When the weather was good, we’d usually go outside and play football. But while we were eating our lunches (and quite often for most of the lunch period), we would play card games like President and different variations of euchre, including some new ones I learned from them. By hanging out with these new friends at lunch and playing games, I became much closer with them and developed amazing friendships, some of which have lasted to this day. If it weren’t for these friends and the games that brought us together, I’m sure my life would have gone down a different path and probably one that I would be much less proud of today.

Oddly enough, something similar happened when I went to university. Here, I really knew nobody. But I got to know a couple of people in one of my early morning classes and through them, I was introduced to others who are still friends to this day. I was also really fortunate at that time to meet my soon-to-be-wife. We would all often find ourselves breaking out a deck of cards or a board game. Funny how this pattern just kept repeating!

Yet, I didn’t really think much about it or the impact it had on my life at the time. But my wife still remembers the time that she, as the lone female remaining, beat all of us guys at Monopoly. That’s something she won’t forget (or let us forget)!

All these memories. All these experiences. All these feelings that return and the people you remember when you think back to those times in your life… That’s why we play games.

We may grow up, but we never grow too old to play games.

This is also why we create games. While it’s an amazing feeling to be part of these experiences, imagine how it feels to be the one who created them. To stand back and watch others create their own memories. To be part of something awesome. We don’t just create games. We make memories.

What memories do you have of playing a game that you’ll never forget? Did you make a great friend or perhaps even meet your future partner while playing a game?

Tell me your story. I’d love to hear it. And if you’d love to make your own memories by creating your own board game, you’ll want to check this out.


Joe Slack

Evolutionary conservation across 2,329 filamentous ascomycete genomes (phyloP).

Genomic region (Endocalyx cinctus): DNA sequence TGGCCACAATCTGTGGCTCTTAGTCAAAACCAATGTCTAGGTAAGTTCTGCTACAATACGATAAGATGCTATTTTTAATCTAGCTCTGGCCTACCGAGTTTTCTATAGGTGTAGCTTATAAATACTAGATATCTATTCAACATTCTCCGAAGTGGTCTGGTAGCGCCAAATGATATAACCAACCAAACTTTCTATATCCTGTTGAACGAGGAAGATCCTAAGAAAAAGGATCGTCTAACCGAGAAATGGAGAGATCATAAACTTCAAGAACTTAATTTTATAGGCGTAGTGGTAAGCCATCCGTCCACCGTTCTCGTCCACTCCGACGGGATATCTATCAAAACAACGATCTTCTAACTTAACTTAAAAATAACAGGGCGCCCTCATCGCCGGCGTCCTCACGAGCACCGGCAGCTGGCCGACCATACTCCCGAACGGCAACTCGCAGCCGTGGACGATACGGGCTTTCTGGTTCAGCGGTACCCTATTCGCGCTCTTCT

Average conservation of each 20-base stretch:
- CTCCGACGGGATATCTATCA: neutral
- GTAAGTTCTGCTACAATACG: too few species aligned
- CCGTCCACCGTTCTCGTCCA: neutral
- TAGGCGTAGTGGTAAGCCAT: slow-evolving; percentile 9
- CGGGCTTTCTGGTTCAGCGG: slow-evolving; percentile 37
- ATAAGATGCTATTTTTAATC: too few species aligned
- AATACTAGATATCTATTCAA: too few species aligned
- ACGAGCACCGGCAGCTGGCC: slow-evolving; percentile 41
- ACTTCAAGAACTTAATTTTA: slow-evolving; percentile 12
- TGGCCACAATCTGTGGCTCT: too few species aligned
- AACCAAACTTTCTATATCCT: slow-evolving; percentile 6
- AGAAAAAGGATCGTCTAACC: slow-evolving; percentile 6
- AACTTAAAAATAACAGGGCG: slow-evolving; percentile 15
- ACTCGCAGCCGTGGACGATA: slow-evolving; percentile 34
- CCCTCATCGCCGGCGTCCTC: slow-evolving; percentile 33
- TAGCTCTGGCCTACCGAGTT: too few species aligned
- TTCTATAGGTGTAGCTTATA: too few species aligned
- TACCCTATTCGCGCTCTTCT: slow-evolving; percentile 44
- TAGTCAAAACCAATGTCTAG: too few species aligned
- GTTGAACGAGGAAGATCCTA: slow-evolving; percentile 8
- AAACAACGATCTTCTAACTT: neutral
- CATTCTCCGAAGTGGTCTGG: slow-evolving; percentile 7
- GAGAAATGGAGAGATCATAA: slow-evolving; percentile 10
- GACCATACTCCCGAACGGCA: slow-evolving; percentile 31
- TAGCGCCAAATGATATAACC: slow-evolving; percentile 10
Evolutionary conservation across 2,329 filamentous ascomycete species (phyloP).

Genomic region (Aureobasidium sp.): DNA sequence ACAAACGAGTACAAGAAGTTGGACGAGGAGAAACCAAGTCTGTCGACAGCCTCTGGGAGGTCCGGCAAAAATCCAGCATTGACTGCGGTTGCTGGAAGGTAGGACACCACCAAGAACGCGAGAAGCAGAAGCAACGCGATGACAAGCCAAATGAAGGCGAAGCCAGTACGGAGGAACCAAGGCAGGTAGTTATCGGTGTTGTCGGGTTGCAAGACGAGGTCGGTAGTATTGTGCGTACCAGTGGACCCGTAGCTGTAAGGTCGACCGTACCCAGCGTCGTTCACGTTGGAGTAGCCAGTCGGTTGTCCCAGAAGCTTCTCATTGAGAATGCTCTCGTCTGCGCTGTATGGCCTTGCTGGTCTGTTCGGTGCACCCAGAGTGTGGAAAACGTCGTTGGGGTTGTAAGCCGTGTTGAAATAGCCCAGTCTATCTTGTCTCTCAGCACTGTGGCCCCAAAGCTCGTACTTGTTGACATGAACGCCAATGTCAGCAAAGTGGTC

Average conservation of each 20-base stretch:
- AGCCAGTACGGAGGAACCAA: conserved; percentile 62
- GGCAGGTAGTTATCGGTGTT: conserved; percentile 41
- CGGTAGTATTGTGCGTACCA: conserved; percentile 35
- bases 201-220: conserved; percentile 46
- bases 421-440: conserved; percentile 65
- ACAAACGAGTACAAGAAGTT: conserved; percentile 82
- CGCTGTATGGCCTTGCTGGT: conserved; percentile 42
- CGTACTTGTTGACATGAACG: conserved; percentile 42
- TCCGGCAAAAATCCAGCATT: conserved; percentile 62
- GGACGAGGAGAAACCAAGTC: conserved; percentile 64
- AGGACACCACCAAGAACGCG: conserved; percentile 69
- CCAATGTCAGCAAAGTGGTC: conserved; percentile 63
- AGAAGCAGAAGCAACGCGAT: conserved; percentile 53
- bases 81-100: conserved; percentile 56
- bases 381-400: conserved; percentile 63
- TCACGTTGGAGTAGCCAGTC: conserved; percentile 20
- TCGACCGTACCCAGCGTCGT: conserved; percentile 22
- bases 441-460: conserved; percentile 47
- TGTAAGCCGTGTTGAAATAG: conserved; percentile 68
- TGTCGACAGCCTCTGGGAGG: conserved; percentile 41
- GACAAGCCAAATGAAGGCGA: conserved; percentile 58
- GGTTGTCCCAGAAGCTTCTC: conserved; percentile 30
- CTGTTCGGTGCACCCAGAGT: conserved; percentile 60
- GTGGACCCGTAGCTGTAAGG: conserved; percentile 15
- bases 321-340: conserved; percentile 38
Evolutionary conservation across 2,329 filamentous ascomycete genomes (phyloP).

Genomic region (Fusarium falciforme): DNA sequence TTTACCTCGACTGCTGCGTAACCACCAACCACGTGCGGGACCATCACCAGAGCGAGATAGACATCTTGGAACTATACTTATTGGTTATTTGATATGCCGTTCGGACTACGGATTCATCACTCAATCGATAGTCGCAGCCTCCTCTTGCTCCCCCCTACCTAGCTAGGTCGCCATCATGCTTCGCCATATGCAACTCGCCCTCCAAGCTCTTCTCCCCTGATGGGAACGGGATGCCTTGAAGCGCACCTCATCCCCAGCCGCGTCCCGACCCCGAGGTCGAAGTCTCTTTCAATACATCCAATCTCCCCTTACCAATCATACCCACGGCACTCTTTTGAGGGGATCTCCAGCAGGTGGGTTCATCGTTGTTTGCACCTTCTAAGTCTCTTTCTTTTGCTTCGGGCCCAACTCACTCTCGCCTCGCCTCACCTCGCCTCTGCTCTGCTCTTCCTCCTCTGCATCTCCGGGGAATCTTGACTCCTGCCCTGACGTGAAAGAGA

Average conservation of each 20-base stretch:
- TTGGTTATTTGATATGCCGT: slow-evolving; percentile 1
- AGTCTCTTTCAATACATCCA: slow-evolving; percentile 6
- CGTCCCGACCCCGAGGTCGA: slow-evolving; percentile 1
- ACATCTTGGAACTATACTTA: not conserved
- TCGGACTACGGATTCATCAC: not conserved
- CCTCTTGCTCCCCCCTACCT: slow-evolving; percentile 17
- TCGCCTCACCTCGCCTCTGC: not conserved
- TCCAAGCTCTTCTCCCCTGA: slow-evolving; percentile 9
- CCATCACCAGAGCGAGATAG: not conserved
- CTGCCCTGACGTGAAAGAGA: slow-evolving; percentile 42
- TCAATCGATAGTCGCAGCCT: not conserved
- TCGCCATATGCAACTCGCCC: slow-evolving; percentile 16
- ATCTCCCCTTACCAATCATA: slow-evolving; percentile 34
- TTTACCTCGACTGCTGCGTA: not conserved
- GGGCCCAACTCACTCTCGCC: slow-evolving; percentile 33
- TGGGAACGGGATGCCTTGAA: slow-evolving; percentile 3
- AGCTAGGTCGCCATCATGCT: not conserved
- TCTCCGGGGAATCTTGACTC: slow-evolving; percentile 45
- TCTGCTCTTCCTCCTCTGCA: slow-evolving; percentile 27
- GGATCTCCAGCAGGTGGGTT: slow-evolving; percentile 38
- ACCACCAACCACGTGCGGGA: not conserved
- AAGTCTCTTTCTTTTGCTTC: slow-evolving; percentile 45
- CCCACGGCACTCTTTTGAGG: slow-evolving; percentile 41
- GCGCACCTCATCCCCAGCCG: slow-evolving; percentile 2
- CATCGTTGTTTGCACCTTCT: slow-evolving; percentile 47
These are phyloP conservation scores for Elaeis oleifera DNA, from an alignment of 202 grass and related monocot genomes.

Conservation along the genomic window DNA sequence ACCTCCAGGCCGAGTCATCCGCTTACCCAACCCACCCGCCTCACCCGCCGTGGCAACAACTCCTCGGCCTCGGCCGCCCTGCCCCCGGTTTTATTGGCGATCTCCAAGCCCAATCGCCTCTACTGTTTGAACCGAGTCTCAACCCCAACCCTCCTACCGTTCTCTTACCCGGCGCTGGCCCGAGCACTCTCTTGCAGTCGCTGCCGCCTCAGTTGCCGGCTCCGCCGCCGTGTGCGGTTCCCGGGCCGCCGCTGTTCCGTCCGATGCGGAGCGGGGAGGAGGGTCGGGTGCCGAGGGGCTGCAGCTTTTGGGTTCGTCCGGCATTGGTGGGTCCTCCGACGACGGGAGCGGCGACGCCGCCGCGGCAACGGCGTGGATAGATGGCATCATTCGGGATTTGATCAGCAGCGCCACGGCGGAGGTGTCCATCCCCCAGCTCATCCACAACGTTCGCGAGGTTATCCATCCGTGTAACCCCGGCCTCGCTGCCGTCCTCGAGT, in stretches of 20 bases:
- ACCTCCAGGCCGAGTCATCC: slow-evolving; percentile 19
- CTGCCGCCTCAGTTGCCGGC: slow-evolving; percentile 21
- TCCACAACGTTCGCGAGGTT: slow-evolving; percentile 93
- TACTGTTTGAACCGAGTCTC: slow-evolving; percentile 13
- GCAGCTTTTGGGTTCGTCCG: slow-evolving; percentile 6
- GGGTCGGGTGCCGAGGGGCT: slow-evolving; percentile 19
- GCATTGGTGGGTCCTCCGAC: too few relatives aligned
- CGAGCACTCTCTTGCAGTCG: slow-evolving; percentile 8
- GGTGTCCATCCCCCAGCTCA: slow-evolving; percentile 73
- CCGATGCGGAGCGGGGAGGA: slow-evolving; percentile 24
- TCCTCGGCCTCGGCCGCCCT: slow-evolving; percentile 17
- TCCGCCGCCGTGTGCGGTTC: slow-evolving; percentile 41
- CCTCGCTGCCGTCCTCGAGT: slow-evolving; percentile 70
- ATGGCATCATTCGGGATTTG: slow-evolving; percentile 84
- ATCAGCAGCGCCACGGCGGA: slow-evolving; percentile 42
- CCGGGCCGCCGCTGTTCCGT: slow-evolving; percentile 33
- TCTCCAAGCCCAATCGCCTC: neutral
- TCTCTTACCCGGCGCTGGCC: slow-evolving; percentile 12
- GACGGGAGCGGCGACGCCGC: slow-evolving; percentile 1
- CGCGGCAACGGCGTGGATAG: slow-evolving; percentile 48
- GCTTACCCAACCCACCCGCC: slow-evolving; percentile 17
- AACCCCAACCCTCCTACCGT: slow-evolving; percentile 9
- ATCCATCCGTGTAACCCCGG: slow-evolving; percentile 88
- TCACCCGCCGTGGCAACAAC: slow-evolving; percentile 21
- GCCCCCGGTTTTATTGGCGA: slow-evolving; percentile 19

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    Hey Joe, thanks for this post! I’ve been thinking a lot lately about how the things that are best for us are the hardest to do, and I’d include playing/designing games in that category. My family likes playing games, but they also like watching TV. Sometimes it feels like a struggle to get everyone off the screens and into the physical world. But once we finally do pry ourselves away, we realize that playing games is so much more fun than watching TV or playing video games. It’s an effort, but a worthwhile effort and one that you’ve inspired me to double down on for my next family get-together!

    Hey Emily!

    That’s amazing to hear! It’s easy to lapse into something like watching TV that takes so little effort. But when we do something like play (or design) a board game, there’s so much more that we get out of it.

    Just like going to the gym, it’s difficult to start, but once you do you can see the benefits.


    I totally agree! Board games and RPGs have created and enhanced many essential relationships with my friends.

    Hello Joe, Funny you should mention trying to make conversation with relatives and a memory not forgotten …
    When I was dating my wife, I’d go to her house and try to be (seem to be) comfortable talking with her parents while waiting for her to get herself together. One day I came in the kitchen door and there was a deck of cards on the table. I don’t remember who started it, but by the time Mary came in there was coffee on and her mom & I were playing Gin Rummy with her dad kibitzing from his window seat. I enjoyed their company happily ever after.